On the Slate

Doc-makers are a hearty bunch, and at the recent Forum for International Co-financing of Documentaries in Amsterdam (November 26 to 28, 2001), 47 of them proved it. The group gamely agreed to pitch their projects to a panel of commissioning editors from around the globe and accept the consequences, whether praise or criticism. For many, the returns were worth the risk of putting themselves on display, as promises of talks and even serious commitments emerged - an encouraging sign in our recession-racked economy.
January 1, 2002

Doc-makers are a hearty bunch, and at the recent Forum for International Co-financing of Documentaries in Amsterdam (November 26 to 28, 2001), 47 of them proved it. The group gamely agreed to pitch their projects to a panel of commissioning editors from around the globe and accept the consequences, whether praise or criticism. For many, the returns were worth the risk of putting themselves on display, as promises of talks and even serious commitments emerged – an encouraging sign in our recession-racked economy.

Forum moderators Karolina Lidin (Danish Film Institute), Jan Rofekamp (Montreal’s Films Transit), Krishan Arora (BBC), Paul Pauwels (Flemish Film Institute) and Steven Seidenberg (Alliance Atlantis’ Café Productions) ably ensured that everyone kept to the clock – seven minutes for pitching, eight minutes for responses, per project. (Getting the program started each morning was a greater challenge, however.)

Much to the disappointment of observers, the heated debates between English and French commissioning editors that had characterized past Forums never sparked. Polite silences signalled disagreement instead, with few exceptions. The following is a taste of the ninth annual Forum.



Mary Poppins is the quintessential English nanny, loved as much for her cheerful disposition as her magical abilities. While the popular fictional character is recognized all over the world, little is known about her creator, Pamela Travers.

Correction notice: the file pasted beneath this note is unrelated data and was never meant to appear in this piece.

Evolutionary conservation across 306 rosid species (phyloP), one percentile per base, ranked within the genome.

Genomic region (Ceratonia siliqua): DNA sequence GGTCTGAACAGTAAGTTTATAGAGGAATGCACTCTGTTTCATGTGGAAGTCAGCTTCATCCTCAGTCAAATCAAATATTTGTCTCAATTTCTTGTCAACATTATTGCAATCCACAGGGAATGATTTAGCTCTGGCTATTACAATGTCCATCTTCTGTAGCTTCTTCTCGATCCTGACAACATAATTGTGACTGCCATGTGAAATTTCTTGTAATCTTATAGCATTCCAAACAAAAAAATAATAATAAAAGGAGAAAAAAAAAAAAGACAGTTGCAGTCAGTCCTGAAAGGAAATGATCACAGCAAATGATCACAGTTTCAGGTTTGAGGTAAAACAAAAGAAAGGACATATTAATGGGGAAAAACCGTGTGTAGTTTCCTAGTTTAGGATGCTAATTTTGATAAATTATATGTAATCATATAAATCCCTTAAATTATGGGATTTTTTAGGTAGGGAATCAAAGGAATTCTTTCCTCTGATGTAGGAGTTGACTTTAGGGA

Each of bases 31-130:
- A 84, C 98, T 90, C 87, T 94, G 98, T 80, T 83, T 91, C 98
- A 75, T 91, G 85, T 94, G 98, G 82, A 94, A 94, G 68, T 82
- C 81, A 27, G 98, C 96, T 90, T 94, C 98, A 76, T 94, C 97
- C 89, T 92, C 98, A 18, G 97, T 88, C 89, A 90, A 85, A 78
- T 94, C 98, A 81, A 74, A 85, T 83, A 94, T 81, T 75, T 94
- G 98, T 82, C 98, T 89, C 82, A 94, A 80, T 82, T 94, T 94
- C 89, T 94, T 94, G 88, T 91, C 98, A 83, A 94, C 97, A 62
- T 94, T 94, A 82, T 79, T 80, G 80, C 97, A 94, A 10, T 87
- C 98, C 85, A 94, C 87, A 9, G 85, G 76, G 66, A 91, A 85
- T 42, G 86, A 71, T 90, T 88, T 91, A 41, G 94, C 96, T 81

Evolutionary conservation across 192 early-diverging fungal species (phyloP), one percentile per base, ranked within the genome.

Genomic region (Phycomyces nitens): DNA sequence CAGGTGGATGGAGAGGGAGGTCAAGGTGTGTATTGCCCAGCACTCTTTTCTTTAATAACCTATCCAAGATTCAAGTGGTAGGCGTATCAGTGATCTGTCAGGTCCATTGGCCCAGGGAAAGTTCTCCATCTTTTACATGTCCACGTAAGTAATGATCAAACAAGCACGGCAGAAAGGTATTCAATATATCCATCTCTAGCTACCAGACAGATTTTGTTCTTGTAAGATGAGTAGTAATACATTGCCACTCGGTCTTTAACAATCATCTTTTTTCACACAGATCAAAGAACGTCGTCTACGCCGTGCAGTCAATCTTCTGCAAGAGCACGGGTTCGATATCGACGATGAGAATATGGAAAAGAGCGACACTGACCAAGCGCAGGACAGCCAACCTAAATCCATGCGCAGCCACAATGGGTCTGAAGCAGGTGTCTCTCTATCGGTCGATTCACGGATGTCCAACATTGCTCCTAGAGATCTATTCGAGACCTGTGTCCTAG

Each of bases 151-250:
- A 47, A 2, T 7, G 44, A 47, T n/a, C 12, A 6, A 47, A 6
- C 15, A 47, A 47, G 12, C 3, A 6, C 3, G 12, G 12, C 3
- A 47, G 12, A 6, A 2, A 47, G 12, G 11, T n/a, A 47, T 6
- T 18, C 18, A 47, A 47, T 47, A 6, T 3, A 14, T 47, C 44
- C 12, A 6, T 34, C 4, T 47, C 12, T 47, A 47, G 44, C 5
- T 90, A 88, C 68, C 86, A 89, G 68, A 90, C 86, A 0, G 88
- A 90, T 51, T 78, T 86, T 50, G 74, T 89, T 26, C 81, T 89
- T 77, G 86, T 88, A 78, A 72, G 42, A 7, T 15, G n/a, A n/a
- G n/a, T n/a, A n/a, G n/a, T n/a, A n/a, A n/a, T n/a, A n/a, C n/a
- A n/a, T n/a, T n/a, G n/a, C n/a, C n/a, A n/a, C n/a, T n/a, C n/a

Born in Maryborough, a small town on Australia’s northern coast, Travers had a childhood tinged with sadness. Her father was an alcoholic who died when she was seven; her mother attempted to drown herself in the local creek. The idea for Mary Poppins evolved from a tale Travers told her sisters to comfort them the night their mother tried to commit suicide. In the 55-minute The Shadow of Mary Poppins, director Lisa Matthews works with Australian prodco Hilton Cordell & Associates to shed light on Travers’ complex and troubled life.

Jacques Laurent, commissioning editor with ARTE G.E.I.E. in France, said the film might work as part of a thematic evening for his channel. Burgl Czeitschner, of Discovery Channel Germany, considered it a possibility for Discovery International, which has a strand for literary masterpieces, and promised to speak to her colleagues. Stephen Segaller, director of news and public affairs for Thirteen/WNET (PBS’ New York affiliate), liked the pitch though he has no slot for the project, and suggested that a smart North American distributor would do well to pick it up, hinting broadly at moderator Jan Rofekamp.

The Shadow of Mary Poppins, budgeted at US$230,000, is scheduled for release in June. Broadcasters on board include AVRO in the Netherlands, Australia’s ABC (and ABC International), Ireland’s RTE and U.K. digicaster Artsworld. Hilton Cordell is looking for about $150,000.


Eye on Nicaragua

In 1987, Canadian producer/director Peter Raymont (of Toronto-based White Pine Films) followed four international journalists to Nicaragua while they reported on then-U.S. supported Contra war against the Sandinistas. The result was an award-winning film, The World is Watching.

In The World Stopped Watching, Raymont will again accompany the journalists to Nicaragua, to reveal what has become of this territory since it fell off the media radar. The 58-minute one-off will also consider what the reporters have learned about their profession in the 14 years since they first boarded a plane for Central America. Delivery is set for October.

Thirteen/WNET’s Stephen Segaller said the program looked like a good fit for a new pbs strand he is developing called ‘Forgotten Areas of the World’ (w/t) and wanted to keep in touch. Bjorn Arvas, head of doc acquisitions for Sweden’s svt, promised to push the proposal to his colleagues back home.

Peter Dale, head of docs at the U.K.’s Channel 4, was unsure whether this project would have as much energy as the 1987 film, but said he would still have a look (the inclusion of ITN TV reporter Jon Snow seemed to be a key selling point). Jacques Laurent of ARTE G.E.I.E. voiced concern about tackling so many issues over the course of one hour.

Budgeted at US$223,000, The World Stopped Watching still needs about $90,000. The Canadian Television Fund, the Canadian International Development Agency and TV Ontario have collectively contributed over half of the total budget.


Room with a view

For Isabel, Nicole and Marlene – three young Puerto Rican-American women living in Brooklyn, New York’s lower-income Bushwich projects – the Williamsburg Bridge represents both a real and a symbolic path to a happier life. Each girl dreams of crossing the bridge to Manhattan, which they can see from their windows, leaving behind the hardships of their lives.